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This is Sunshine Week, a time when newspapers and other media agencies throughout the country join together to celebrate and focus on the value of open government.
“Transparency” is the buzzword in government this year, and we wanted to know just how well government bodies that serve Brunswick County respond to open records requests.
Last year, The Brunswick Beacon put a spotlight on open meetings and open records laws by testing government agencies to see just how well they responded to requests for information. The results of that earned the Beacon the North Carolina Press Association’s Henry Lee Weathers Freedom of Information Award.
In the same spirit of last year’s efforts, long before Sunshine Week 2009 rolled around this year, the Beacon’s news staff joined together to plan out its in-depth coverage of this important topic.
This year, instead of requesting open records from government agencies and testing how they responded as we did last year, Beacon reporters requested more open records and used the results for in-depth reporting.
The results are featured on today’s front page, as well as throughout several other pages in the A section. By doing so, we found out some interesting things about federal, state, county and local governments.
Did you know your federal representatives in Congress are not bound by the Freedom of Information Act? That’s right. Even though your tax dollars are being used to fund their offices, congressional representatives are not required by law to share the same type of public information with you as our state and local elected officials are.
Who is keeping an eye on the public’s interest when current laws shield congressional officials from having to disclose how your hard-earned tax dollars are being put to work?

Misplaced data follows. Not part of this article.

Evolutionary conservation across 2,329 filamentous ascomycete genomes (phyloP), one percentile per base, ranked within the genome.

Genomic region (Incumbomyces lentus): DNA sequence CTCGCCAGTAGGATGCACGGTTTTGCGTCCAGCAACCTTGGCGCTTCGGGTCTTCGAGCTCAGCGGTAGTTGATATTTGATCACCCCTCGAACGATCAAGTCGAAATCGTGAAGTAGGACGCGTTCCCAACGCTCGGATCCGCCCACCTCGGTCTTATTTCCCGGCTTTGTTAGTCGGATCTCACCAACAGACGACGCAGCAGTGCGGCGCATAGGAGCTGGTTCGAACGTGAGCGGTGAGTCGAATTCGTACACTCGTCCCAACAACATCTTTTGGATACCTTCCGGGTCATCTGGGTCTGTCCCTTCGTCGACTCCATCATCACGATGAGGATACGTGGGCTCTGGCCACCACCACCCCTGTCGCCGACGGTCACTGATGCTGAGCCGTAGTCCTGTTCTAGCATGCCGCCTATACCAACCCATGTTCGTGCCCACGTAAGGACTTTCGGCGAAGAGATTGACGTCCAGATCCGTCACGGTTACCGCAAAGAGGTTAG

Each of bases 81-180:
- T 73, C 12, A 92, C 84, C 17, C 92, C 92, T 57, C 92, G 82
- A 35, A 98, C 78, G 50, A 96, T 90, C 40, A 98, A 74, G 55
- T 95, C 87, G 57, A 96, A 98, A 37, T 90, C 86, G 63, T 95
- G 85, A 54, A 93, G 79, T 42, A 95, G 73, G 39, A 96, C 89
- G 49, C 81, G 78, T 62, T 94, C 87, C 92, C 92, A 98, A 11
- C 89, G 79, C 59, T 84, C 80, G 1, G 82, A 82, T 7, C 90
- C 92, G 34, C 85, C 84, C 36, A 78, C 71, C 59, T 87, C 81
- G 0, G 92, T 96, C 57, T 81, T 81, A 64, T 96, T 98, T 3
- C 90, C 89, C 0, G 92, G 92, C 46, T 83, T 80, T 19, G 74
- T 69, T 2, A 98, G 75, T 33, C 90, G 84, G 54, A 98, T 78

This year’s Sunshine Week project also uncovered some interesting information about the board of commissioners down in Calabash. By requesting copies of commissioners’ and town officials’ e-mails, we learned board members are making an effort to resolve some of the issues that have been dividing them.
They’ve recently been in communication with John Stephens, coordinator of the public resolution program at UNC-Chapel Hill, about the problems they’re facing and what they can do to resolve them.
Down in Ocean Isle Beach, we used budget and crime report information to take a closer look at the town’s police department and evaluate the services it offers. In Shallotte, public records were used to analyze the town’s break-in reports as well as to take a closer look at problems that arose from the now-defunct San Rio development.
We also had a chance to get to talk to a Brunswick County resident and find out how he used open records laws to take Oak Island town government to task, including filing a lawsuit against the town.
While we were at it, we were sure to include information about open meetings and open records so you, the average citizen, can learn more about how to put them to use for you.
All of these stories wouldn’t have been possible without the use of open records, and that’s why we’re celebrating Sunshine Week.
Remember, this is your government and you have the right to know what goes on—not just this week, but year ’round.